Conservative women give backing to Todd Akin

 

The Kansas City Star

Ignited by the controversy that cost their candidate the backing of national GOP leaders, conservative and anti-abortion women rallied Wednesday in Kansas City to support U.S. Senate candidate Todd Akin.

Akin’s “six seconds of misspeaking, I think, did us all a favor because, ladies, I don’t think we’d be here otherwise,” said former Arkansas first lady Janet Huckabee, speaking to about 130 supporters, mostly women, at the Clarion Hotel Sports Complex.

The wife of 2008 presidential candidate Mike Huckabee added: “People made me mad when they kicked our man when (he was) down. It’s as simple as that. You expect it from your enemy. You don’t expect it from your own.”

Following Akin’s comment in an August TV interview that pregnancies were rare among victims traumatized by “legitimate rape,” the National Republican Senatorial Committee swore off funding his bid to unseat U.S. Sen. Claire McCaskill, a Missouri Democrat. GOP presidential nominee Mitt Romney urged Akin to drop out of the race.

“It’s time for conservative women to stand and take our place in this conversation,” said Penny Nance, president of Concerned Women Political Action Committee.

She told of being assaulted by a stranger who might have raped her had a motorist not come to her aid: “I care about women who are assaulted and hurt. I know Todd cares about them, and that’s why I’m standing for Todd.”

Many in the crowd, standing to applaud and voicing “amen,” were galvanized by Akin’s staunch opposition to abortion.

“Compromise to me is a dirty word,” said Kelly Burrell of St. Louis, who relayed her own account of terminating a pregnancy. “I compromised the life of an unborn child…

“I walk in shame of what I used to be. But Todd didn’t see shame in me. He saw the hope.”

Akin showed up at the rally to shake hands, but left before the speaking began to attend a downtown meeting.

Read more Politics Wires stories from the Miami Herald

  •  
FILE - This Jan. 9, 2009, file photo shows equipment inside a pilot plant in Scotland, S.D., that turns corn cob into cellulosic ethanol, a precursor to a commercial-scale biorefinery planned for Emmetsburg, Iowa. Biofuels made from corn leftovers after harvest are worse than gasoline for global warming in the short term, challenging the Obama administration's conclusions that they are a cleaner oil alternative from the start and will help climate change.

    Study: Fuels from corn waste not better than gas

    Biofuels made from the leftovers of harvested corn plants are worse than gasoline for global warming in the short term, a study shows, challenging the Obama administration's conclusions that they are a much cleaner oil alternative and will help combat climate change.

  •  
In this March 19, 2014 photo, Oregon Republican Senate candidate, State Rep. Jason Conger, right, speaks as fellow candidate Portland lawyer Tim Crawley, looks on, during a candidate forum in Lake Oswego, Ore. Republicans are making a bold play for a U.S. Senate seat in Oregon, a reliably Democratic state that hasn't elected a Republican to a statewide office in more than a decade. Republicans think they've found the right candidate in Monica Wehby, a children's brain surgeon who's raised more than $1 million and put her early opposition to the president's health law at the center of her campaign to help her party regain a Senate majority.

    GOP making bold play for US Senate seat in Oregon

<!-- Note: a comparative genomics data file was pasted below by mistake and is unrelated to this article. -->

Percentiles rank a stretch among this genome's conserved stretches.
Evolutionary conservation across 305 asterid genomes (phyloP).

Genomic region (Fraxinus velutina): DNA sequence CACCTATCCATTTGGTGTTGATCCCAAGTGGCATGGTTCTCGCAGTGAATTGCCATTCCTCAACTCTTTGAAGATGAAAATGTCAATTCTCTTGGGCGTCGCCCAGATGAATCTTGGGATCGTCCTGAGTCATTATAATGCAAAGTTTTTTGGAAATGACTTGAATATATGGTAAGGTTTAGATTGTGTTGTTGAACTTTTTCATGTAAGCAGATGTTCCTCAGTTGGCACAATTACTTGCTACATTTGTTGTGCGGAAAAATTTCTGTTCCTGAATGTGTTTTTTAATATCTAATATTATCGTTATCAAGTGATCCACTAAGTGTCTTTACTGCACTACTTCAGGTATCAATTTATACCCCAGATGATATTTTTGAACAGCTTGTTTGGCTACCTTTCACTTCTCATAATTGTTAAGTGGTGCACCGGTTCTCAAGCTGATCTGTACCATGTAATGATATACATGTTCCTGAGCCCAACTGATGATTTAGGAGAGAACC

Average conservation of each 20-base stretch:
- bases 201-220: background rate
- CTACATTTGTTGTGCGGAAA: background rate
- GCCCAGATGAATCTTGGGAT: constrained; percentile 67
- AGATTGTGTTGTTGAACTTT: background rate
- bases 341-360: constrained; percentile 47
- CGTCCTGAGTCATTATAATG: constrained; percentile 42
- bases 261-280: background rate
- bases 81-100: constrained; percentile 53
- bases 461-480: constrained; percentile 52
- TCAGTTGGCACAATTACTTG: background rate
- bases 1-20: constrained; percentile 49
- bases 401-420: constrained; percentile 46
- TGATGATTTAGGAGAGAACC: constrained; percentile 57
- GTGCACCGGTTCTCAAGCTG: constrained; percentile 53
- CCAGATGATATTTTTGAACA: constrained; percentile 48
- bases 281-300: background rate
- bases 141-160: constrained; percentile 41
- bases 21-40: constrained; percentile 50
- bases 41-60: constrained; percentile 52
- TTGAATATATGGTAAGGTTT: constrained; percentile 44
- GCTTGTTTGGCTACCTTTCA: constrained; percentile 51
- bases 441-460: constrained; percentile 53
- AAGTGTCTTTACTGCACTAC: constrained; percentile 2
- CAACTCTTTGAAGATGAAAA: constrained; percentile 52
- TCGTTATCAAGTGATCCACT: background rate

The GOP is making a bold play for a U.S. Senate seat in reliably Democratic Oregon, where a Republican hasn't been elected to a statewide office in more than a decade.

  •  
FILE - This March 14, 2013 file photo shows House Minority Leader Nancy Pelosi of Calif., and House Democratic leaders speaks during a news conference on Capitol Hill in Washington. The House Republicans’ campaign committee raised almost $10 million in March and has $31.2 million banked to defend the party’s majority, according to financial reports filed Sunday. The National Republican Congressional Committee’s $21.2 million fundraising haul in January, February and March gave the group its best first-quarter showing since 2003. It also puts the committee roughly $8 million ahead of its fundraising at this point in 2012. From left to right are Democratic Campaign Committee Chairman Steve Israel, D-N.Y., House Minority Whip Steny Hoyer, D-Md., House Minority Leader Nancy Pelosi, D-Calif., and Democratic Caucus Chairman Xavier Becerra, D-Calif.

    GOP campaign committee has $31M to hold House

    The House Republican campaign committee raised almost $10 million in March and has $31.2 million banked to defend the party's majority, according to financial reports filed Sunday.

Miami Herald

Join the
Discussion

The Miami Herald is pleased to provide this opportunity to share information, experiences and observations about what's in the news. Some of the comments may be reprinted elsewhere on the site or in the newspaper. We encourage lively, open debate on the issues of the day, and ask that you refrain from profanity, hate speech, personal comments and remarks that are off point. Thank you for taking the time to offer your thoughts.

The Miami Herald uses Facebook's commenting system. You need to log in with a Facebook account in order to comment. If you have questions about commenting with your Facebook account, click here.

Have a news tip? You can send it anonymously. Click here to send us your tip - or - consider joining the Public Insight Network and become a source for The Miami Herald and el Nuevo Herald.

Hide Comments

This affects comments on all stories.

Cancel OK

  • Marketplace

Today's Circulars

  • Quick Job Search

Enter Keyword(s) Enter City Select a State Select a Category